By Vincent Sunder
India’s ongoing tour of England seem to have some interesting similarities to the West Indies tour of England in 1957.
The 1957 West Indies side suffered innings defeats in the three Tests to lose the five-Test series 3-0. England dominated the West Indies in the two drawn Tests as well. India have already gone down 0-3 with one Test to go.
Sir Frank Worrell, Sir Everton Weekes and Sir Clyde Walcott were the batting pillars of that West Indies side. Sir Garry Sobers, at 21, was an upcoming rookie during in this series. He had scored just 352 runs from nine previous Tests with just one fifty to his credit. His previous four Tests against New Zealand in New Zealand had fetched him a paltry 81 runs from seven innings at an average of 11.57.
The 1957 series also saw Rohan Kanhai, aged 22, make his Test debut. The other promising player in the West Indies squad was Collie Smith, aged 24, who had started his career with a hundred on debut against the Australians at Jamaica in 1955. Smith was also an effective off-spinner. (Smith had two big scores in the series – 168 and 161 – but failed to get past 25 in 8 other innings in that rubber. He had an untimely demise, succumbing in car accident in 1959).
Paceman Roy Gilchrist and spin twins Sonny Ramadhin and Alf Valentine were West Indies’ leading bowlers.The first Test at Edgbaston was a narrow escape for the West Indies. England had no clue to Sonny Ramadhin’s magic bowled with sleeves rolled down. They folded up for 186 runs in the first innings as Ramadhin finished with figures of 31-16-49-7.
West Indies responded with 474 runs, thanks to a sixth-wicket partnership of 190 between Smith (161) and Frank Worrell (81). England overcame a huge deficit off 288 runs in style, largely due to a 311-run century partnership between captain Peter May (285 not out) and Colin Cowdrey (154). England declared their innings at 583 for four. Set a target of 296 runs, West Indies narrowly avoided defeat, ending the final day at 72 for seven.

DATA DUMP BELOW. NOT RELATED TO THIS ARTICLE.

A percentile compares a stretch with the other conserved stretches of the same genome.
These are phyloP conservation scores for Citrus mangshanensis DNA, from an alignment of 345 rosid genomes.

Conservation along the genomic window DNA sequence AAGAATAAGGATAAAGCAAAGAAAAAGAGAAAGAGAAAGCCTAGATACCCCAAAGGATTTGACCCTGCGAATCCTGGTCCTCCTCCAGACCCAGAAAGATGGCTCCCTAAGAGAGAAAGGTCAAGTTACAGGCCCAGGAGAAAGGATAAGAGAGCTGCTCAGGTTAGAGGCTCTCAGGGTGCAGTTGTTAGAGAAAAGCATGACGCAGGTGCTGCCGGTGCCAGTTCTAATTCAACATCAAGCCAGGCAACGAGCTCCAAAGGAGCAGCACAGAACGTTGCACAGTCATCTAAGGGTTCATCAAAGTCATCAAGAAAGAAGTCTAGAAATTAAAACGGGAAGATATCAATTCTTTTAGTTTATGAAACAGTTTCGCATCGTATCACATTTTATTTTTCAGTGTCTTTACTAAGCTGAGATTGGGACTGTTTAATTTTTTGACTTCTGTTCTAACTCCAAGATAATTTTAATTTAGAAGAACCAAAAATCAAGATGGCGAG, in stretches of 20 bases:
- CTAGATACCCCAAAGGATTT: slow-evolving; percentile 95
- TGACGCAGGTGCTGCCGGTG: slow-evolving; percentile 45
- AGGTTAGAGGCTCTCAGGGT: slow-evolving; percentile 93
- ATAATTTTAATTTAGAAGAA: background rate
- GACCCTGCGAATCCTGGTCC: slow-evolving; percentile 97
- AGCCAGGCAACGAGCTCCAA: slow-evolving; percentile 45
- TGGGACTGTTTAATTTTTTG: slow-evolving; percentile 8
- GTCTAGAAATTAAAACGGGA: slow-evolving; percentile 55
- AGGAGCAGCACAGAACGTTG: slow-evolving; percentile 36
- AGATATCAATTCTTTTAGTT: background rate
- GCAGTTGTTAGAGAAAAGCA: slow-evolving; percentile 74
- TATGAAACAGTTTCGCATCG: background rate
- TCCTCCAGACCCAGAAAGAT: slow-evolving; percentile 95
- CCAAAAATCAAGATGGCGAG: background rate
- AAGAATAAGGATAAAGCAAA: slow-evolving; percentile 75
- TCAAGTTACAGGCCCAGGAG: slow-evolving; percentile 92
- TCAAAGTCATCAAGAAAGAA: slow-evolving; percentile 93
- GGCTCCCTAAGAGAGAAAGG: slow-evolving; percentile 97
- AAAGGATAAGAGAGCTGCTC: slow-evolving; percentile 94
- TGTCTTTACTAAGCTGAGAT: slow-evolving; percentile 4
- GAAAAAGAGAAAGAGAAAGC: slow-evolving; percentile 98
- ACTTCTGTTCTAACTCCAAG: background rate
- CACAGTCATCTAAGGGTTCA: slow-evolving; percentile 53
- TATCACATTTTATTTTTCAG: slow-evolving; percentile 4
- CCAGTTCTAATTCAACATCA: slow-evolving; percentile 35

England inflicted an innings and 36 runs victory in the 2nd Test at Lord’s. The 3rd Test at Trent Bridge was drawn. England won the fourth Test at Headingley by an innings and five runs, and in the 5th and final Test at The Oval walloped the Windies by an innings and 237 runs. All three wins were achieved in just three days of play.
Without the solidity of the openers Allan Rae and Jeff Stollmeyer, West Indies tried seven different opening batsmen combinations, including getting men like Frank Worrell, Gary Sobers and Rohan Kanhai opening the innings. Illness and injuries dogged the Windies squad with Walcott, Gilchrist and Weekes playing with injuries. After two Tests, Alf Valentine was not in the playing eleven owing to poor form. Poor fielding and dropped catches also cost the West Indies dearly.
Let’s fast forward to the ongoing India-England series. India has suffered heavily in the absence of its regular openers Virender Sehwag and Gautam Gambhir. Rahul Dravid has been forced to open the innings, much like Worrell, Sobers and Kanhai. India were hit by injuries to key players, poor fielding and reduced to just three frontline bowlers for the most part – much like with the 1957 Windies side in England. As with Alf Valentine, Harbhajan’s poor form – and subsequent sidelining, albeit due to an injury – worsened matters. Even had he been fit, Harbhajan’s poor form would have seen his ouster.